• “I was in a professional one for a LONG time (and am still in two) and they both drive me crazy with the emails. The social one I tried one, and mercy. It just got to be too much.”
  • “Member of Junior League of New Orleans because there is always a need to give back, I have the time and money to cover the yearly dues ($220/year) and the networking and camaraderie is unmatched!”
  • “[I belong to] two different professional associations. [For] access to information regarding revolutions and cutting edge technology in our industry, lower conference fees and ability to network and bounce ideas off of others. I regularly participate, at least once every other week, but not daily like some of my counterparts mainly because I don’t have time to utilize the resources more fully. It’s very common in my business to be in more than one–many are involved in a state, region, and a national association. Conferences and conventions are in person get-togethers and round tables for the association which happen about one time per year each. In between, I engage online in forums or via email with the contacts I have made.”
  • “I have a membership in my professional association because a) it’s actually required to be an internship director in my field, b) the association provides invaluable political advocacy, educational materials, and easy access to professional support ifyou need it, c) they also provide access to [the] two biggest research journals in my profession for free with membership, D) quarterly newsletters. Most of my involvement is receptive and online but I (or others from my agency) regularly attend conferences hosted by the association. Also, my agency is affiliated with the state and national agencies for my segment of the medical industry (hospice) and all employees at member agencies automatically are members. I’ve served on a committee for the state association because it’s a great opportunity for education and advocacy.”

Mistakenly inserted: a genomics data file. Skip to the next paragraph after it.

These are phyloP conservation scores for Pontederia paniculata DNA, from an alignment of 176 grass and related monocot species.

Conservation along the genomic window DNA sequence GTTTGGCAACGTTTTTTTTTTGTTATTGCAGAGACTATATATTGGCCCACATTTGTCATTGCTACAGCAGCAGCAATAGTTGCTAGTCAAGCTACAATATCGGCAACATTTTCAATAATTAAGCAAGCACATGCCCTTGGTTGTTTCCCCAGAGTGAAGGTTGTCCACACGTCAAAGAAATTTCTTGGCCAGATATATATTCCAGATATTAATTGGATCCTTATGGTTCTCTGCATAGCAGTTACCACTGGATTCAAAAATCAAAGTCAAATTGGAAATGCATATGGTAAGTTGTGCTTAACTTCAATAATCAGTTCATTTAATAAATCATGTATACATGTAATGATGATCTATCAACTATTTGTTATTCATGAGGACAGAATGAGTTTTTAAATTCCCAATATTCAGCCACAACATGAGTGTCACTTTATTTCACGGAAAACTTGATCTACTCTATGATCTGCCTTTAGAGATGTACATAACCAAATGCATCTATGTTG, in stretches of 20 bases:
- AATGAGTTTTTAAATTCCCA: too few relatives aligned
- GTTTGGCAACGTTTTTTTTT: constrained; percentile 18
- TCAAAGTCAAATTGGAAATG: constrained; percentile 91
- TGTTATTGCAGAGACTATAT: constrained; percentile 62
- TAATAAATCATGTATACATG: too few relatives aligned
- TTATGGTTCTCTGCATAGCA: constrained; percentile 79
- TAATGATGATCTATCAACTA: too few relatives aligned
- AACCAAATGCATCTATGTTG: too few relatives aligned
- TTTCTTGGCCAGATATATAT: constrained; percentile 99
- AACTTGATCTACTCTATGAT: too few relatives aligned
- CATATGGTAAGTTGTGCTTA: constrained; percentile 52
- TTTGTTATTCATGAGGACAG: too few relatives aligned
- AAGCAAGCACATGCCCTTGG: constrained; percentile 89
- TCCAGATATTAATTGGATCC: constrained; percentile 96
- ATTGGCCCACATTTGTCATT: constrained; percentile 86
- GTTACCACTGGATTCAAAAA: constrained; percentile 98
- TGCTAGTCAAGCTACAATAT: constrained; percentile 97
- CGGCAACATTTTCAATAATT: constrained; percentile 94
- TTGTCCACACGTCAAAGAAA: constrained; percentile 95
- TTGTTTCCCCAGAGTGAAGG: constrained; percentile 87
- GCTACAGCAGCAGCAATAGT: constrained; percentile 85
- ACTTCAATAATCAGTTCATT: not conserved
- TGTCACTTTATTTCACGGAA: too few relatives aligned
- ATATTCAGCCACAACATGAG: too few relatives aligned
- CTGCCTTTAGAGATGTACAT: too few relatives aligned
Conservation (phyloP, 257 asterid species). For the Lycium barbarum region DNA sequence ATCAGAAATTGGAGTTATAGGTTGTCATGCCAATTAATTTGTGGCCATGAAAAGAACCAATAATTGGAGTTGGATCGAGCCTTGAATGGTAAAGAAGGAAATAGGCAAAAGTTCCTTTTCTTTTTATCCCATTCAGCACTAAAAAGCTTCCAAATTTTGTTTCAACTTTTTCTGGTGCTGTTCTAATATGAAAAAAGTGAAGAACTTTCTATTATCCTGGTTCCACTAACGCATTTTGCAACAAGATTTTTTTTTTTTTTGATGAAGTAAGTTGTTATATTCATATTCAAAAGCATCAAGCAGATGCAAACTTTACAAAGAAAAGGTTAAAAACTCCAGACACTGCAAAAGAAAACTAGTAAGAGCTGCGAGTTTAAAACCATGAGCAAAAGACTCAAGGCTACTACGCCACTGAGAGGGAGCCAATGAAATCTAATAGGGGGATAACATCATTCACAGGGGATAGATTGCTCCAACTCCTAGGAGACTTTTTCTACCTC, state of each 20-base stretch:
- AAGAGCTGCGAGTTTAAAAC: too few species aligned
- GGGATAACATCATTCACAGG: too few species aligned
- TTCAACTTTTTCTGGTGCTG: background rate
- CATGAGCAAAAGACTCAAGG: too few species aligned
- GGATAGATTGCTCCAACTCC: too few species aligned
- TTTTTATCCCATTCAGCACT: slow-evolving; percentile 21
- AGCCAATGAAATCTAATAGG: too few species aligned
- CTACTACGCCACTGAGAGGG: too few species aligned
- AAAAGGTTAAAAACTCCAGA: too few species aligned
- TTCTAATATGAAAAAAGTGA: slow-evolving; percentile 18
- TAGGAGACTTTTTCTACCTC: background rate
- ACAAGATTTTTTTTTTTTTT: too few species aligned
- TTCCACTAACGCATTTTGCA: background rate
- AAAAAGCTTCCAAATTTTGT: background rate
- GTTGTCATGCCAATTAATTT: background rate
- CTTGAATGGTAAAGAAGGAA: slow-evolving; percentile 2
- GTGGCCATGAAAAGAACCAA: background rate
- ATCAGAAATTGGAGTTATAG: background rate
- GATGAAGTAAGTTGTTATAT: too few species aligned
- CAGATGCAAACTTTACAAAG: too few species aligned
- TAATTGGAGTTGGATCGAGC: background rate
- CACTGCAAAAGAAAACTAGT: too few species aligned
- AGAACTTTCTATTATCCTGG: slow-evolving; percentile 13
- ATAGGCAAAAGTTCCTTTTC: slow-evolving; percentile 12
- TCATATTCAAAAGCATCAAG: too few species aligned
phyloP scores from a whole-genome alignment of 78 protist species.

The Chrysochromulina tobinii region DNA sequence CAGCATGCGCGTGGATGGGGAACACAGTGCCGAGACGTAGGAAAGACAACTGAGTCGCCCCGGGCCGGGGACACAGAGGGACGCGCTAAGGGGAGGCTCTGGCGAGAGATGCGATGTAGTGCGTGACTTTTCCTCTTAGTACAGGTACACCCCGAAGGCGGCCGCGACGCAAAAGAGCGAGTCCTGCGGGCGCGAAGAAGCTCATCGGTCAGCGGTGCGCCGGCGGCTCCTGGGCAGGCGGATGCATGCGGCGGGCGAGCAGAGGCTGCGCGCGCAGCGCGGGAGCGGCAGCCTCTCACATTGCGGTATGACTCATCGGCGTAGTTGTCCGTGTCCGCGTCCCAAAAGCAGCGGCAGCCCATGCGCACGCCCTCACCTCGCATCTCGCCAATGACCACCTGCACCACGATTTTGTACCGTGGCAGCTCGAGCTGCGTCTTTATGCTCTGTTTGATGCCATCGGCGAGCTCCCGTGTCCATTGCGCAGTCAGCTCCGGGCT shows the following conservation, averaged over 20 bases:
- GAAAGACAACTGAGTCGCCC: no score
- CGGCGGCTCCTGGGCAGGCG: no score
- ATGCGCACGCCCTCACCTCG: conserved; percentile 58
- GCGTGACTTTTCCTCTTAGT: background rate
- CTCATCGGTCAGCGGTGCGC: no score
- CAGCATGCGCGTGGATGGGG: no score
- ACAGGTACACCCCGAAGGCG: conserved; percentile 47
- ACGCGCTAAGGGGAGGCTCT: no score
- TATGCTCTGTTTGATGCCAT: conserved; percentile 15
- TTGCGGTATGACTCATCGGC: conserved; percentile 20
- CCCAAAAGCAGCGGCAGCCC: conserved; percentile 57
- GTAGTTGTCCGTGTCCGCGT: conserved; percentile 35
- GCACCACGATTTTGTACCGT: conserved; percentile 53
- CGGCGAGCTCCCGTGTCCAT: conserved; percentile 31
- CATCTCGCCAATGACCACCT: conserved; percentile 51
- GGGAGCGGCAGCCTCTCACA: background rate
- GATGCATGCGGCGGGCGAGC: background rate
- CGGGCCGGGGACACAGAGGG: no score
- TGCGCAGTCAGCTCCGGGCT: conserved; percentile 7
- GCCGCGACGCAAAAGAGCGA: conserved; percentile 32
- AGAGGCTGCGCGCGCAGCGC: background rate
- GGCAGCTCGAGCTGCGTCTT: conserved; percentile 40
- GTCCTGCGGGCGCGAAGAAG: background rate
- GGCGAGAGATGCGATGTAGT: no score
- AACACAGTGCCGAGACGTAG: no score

Are you a millennial? Why are you (or not) a member of a professional association?

Are you the supervisor, co-worker or parent of a millennial? Why do you think they’re joining/not joining?

About The Author

Kelly Clark is a millennial and the manager for online marketing at Naylor Association Solutions.